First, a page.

Biotechnology-based construction holds great promise, maintains Professor Martyn Dade-Robertson, who coordinates a research network on the topic. Buildings that are designed to integrate natural biological processes could grow, live, breathe and even reproduce like living things. One of the network’s research strands harnesses the properties of fungus, mycelium, which is already being used to produce high-performance materials. A structure in which the mycelium is kept partly alive could adapt and even self-repair.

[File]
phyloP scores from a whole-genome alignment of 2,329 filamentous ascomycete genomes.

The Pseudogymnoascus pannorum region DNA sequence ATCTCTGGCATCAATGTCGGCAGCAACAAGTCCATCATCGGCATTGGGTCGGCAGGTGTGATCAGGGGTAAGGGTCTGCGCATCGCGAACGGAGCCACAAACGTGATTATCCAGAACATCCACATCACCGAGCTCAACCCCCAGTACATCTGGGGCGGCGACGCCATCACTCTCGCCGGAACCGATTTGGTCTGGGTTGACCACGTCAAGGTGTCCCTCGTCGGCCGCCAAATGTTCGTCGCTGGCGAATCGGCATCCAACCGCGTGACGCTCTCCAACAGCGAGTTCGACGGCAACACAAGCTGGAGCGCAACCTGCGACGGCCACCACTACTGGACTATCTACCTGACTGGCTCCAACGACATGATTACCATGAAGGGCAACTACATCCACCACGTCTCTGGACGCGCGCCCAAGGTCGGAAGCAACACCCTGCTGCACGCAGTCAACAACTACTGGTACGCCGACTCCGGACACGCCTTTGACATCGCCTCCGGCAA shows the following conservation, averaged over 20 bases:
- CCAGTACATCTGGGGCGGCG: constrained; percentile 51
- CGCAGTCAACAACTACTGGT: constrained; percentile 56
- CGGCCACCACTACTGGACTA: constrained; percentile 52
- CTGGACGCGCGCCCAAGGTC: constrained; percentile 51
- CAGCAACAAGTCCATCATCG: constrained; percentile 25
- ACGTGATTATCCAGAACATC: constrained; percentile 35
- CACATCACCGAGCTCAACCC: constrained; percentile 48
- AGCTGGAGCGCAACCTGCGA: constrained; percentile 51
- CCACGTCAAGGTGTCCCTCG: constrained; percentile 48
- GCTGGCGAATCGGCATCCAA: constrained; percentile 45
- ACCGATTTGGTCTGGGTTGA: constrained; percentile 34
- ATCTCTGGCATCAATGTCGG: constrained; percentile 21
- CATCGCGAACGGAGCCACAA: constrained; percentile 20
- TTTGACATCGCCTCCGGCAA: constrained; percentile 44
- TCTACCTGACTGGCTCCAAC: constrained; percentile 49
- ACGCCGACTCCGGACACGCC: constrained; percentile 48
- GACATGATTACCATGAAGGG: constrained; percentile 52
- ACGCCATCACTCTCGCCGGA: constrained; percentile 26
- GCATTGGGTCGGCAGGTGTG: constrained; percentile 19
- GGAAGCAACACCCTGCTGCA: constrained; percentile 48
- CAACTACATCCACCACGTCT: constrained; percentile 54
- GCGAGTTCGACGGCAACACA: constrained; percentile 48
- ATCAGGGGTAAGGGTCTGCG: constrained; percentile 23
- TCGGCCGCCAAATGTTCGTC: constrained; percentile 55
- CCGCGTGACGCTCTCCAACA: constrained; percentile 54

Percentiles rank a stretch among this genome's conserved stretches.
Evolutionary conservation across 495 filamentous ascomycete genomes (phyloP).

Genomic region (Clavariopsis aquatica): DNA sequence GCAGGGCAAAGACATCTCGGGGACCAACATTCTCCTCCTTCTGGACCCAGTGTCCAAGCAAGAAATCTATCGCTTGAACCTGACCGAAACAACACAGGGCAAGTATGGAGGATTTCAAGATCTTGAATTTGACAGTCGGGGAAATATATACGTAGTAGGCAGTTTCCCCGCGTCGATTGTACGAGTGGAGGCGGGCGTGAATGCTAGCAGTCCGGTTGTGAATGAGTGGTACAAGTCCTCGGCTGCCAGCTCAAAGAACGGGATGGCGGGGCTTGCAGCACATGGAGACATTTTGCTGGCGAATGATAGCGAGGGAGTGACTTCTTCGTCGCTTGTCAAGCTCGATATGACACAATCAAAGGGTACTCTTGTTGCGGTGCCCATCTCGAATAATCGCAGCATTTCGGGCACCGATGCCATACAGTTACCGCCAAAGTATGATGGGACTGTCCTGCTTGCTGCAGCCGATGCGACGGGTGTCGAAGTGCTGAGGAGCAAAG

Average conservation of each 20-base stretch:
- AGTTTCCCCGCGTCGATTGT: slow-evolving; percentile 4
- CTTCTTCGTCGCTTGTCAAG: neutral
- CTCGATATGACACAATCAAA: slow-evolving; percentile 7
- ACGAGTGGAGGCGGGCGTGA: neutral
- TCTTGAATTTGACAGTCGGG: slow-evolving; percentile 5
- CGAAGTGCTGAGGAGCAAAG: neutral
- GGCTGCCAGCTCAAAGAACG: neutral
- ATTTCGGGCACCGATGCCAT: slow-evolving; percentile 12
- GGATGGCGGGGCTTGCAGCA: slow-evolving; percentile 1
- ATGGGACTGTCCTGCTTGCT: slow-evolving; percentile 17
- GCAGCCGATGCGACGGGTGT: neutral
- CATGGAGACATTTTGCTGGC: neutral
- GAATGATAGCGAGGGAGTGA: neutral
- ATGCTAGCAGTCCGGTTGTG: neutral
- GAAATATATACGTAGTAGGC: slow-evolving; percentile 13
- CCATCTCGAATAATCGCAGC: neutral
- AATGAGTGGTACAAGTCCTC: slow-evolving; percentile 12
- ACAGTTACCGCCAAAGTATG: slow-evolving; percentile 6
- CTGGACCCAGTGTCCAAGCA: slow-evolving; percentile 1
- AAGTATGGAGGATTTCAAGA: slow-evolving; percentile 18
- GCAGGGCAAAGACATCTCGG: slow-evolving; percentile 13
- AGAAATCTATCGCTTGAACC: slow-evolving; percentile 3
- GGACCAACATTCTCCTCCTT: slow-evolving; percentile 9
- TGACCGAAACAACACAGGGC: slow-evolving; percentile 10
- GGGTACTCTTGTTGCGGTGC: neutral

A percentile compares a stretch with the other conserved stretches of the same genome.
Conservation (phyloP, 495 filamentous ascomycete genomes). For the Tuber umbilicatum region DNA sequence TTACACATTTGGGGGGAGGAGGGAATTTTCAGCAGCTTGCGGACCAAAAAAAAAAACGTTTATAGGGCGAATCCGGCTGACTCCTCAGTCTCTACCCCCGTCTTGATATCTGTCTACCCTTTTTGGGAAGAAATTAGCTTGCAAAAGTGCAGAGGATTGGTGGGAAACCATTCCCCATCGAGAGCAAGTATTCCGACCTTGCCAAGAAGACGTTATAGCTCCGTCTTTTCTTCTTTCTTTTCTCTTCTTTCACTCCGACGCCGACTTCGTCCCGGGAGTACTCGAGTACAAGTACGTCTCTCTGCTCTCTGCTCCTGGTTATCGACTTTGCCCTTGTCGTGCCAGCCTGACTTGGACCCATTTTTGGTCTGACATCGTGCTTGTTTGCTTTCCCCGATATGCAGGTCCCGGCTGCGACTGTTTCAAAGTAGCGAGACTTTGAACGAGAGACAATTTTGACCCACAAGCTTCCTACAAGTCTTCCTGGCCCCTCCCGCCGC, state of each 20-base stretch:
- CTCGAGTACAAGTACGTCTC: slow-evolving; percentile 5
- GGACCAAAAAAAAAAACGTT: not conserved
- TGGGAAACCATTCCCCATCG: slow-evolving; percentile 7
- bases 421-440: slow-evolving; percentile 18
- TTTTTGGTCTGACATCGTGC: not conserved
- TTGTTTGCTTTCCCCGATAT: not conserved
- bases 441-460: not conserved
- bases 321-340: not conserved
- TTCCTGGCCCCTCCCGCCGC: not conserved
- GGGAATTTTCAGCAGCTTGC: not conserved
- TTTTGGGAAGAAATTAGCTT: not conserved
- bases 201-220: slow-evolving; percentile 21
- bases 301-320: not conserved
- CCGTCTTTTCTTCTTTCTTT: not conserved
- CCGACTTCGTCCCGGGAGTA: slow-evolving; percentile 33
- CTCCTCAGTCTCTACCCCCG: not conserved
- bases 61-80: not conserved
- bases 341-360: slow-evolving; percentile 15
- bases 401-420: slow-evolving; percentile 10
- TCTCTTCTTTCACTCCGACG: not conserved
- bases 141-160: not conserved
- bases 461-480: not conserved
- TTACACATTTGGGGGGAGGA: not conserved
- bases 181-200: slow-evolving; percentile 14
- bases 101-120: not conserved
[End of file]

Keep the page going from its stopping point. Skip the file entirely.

The solutions explored by the researchers include the possibility of “healing” concrete weakened by water seepage, of enabling walls to “breathe” by using latex membranes coated with bacteria spores and of generating power by “digesting” waste produced by buildings.